Why Should You Test?
If you’ve recently done a DNA test – or are thinking about it and want to know which is the best DNA test for you – we have some tips below that will set you on the right track. Genetic genealogy can break down brick walls in your research, uncover new leads (and relatives), confirm your findings, and answer questions about your ancestors. The most important reason: It’s fun, especially seeing your results for the first time.
How do you choose which test is right for you? What do you do with all those matches? And what’s with those ethnicity results, anyway? These tips will help you get started.
Choose the Best DNA Test for You
There are not only different testing companies, but different types of DNA tests. So which one should you pick? It depends. What do you want to learn? If you’re interested in learning about your paternal line and want to take part in a surname project, the best DNA test might be a Y-DNA test. Likewise, if you want to know about your maternal ancestors, you’ll want to take a Mitochondrial DNA test. Family Tree DNA offers some discounts on their tests through their surname and geographical projects.
If you want to find matches from both your lines, an autosomal test is going to be your best bet. These are the most popular by far, so you’ll get the chance to find plenty of matches. Of the companies that offer testing, AncestryDNA has the largest pool of potential matches.
DNA tests are easy to take. Most arrive in the mail quickly once you’ve ordered them and you can take them at home in just a few minutes, no needles required. Just swab your cheek or spit in a tube, seal it off and send it back to the lab. Lab technicians advise not to do anything that could contaminate the sample for at least a half hour before you take the test. That means you should hold off eating and drinking – and no kissing, either.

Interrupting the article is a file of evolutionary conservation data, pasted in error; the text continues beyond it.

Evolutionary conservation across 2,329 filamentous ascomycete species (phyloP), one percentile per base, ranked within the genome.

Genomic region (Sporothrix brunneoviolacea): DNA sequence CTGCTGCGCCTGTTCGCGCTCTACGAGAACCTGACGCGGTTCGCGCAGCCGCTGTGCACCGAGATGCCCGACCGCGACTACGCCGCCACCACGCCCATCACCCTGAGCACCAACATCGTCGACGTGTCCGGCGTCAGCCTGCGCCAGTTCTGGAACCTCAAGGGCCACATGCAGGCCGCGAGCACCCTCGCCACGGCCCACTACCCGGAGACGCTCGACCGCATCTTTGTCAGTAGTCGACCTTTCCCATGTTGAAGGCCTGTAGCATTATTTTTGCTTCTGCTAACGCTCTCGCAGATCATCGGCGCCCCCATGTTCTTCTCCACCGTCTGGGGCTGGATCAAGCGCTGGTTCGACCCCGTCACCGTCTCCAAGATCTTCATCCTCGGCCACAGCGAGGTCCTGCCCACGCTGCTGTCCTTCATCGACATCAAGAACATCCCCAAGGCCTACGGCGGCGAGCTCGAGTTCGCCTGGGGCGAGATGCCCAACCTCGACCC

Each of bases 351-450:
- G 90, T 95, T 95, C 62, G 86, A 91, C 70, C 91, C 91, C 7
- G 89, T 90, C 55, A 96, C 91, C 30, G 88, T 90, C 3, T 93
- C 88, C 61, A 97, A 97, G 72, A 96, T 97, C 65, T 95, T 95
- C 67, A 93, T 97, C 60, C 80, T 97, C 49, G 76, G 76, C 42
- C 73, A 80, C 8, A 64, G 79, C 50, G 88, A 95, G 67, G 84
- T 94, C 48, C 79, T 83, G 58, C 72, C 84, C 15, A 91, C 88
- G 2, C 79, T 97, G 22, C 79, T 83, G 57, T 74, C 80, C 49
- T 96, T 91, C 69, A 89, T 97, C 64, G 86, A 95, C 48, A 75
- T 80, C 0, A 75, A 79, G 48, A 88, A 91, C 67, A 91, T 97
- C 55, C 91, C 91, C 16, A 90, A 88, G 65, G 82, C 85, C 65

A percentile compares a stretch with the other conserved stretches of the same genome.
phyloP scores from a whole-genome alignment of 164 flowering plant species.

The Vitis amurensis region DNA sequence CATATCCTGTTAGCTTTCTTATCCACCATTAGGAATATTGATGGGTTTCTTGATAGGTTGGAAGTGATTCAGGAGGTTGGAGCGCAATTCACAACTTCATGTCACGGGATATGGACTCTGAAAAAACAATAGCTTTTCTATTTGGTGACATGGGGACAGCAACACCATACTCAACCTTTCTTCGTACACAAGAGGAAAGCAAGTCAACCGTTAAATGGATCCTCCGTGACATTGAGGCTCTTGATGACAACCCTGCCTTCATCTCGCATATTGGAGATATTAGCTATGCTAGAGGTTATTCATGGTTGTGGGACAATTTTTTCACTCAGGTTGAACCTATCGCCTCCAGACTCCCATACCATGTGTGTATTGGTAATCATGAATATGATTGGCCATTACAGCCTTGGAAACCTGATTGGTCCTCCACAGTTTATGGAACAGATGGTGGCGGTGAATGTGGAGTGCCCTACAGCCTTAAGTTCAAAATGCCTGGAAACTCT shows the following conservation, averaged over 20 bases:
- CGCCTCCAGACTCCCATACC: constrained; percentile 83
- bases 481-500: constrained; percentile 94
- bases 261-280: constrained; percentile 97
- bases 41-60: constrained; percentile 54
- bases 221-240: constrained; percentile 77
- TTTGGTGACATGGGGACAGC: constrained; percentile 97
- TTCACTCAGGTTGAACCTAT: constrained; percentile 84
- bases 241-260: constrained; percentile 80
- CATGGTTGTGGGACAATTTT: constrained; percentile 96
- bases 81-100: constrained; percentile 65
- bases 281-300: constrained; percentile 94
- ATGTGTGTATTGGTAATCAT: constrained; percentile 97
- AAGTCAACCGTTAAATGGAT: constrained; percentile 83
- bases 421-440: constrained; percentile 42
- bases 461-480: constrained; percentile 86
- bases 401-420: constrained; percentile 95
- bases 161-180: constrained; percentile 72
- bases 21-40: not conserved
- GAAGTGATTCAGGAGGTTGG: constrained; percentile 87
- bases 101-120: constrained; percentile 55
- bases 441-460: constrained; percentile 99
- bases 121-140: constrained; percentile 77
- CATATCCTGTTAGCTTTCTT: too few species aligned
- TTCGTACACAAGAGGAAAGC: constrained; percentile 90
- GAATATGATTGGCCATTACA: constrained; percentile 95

Play with Matches
No, we don’t suggest playing with fire, but if your interest in your research is flagging because you’ve hit a dead end, use your DNA matches to generate new leads. Study your matches to determine the identity of your most recent common ancestor (MRCA) by comparing your known information with theirs. One of your matches might have the information you need to smash through your own brick wall.
The more people who test, the more matches are likely to show up, meaning you can learn more about your ancestors. Have relatives test to solve specific family mysteries that your own DNA won’t solve. For example, get your father or brother to do a Y-DNA test if you’re female and have questions that Y-DNA will solve. Come up with a strategy for testing that will answer your questions.
Even if you have a well-established pedigree, your DNA results can still reveal some interesting insights into your family history. You have two family trees – your genealogical tree, and your genetic tree. Your genetic tree contains the DNA that got passed down to you, but it won’t contain all of your ancestors’ DNA. What DNA from your grandparents, great-grandparents (and so on) did you inherit? What did your siblings and cousins inherit as well? Compare your results to see what DNA comes from each branch of your family.
Put the Pieces Together
Ethnicity estimates are the brightly-colored results that tell you where in the world your DNA comes from. They are based on sample populations, and numerous factors come into play that may affect their accuracy. Above, we talked about what gets passed down – and what doesn’t from your ancestors, which can affect what shows up in your results. Additionally, your ancestors didn’t stay in one place. Various waves of migration (such as those in Europe) mean that few populations were totally isolated. And of course, the size of the sample populations that the companies use does play a role.
Think of it like a puzzle while the pieces are still getting filled in. As more pieces fit together, segments may shift and the overall picture becomes more clear. Likewise, as more people test their DNA, the sample population grows bigger and the picture becomes more refined. Look at the sample population sizes to determine which one you’d like to take.
Despite the variations, those estimates can provide some value. While ethnicity estimates alone won’t determine whether you should whip out the kilt or don the lederhosen, they can be one more piece of the bigger picture. If you don’t find it, that doesn’t mean you don’t have ancestors from that region – it just means it’s not showing up in your results. Whether that’s because it doesn’t match the current sample population or because it’s just not in the DNA you inherited, you’ll want to weigh your results against other evidence.
To learn more, register for Genetic Genealogy 101. It starts today!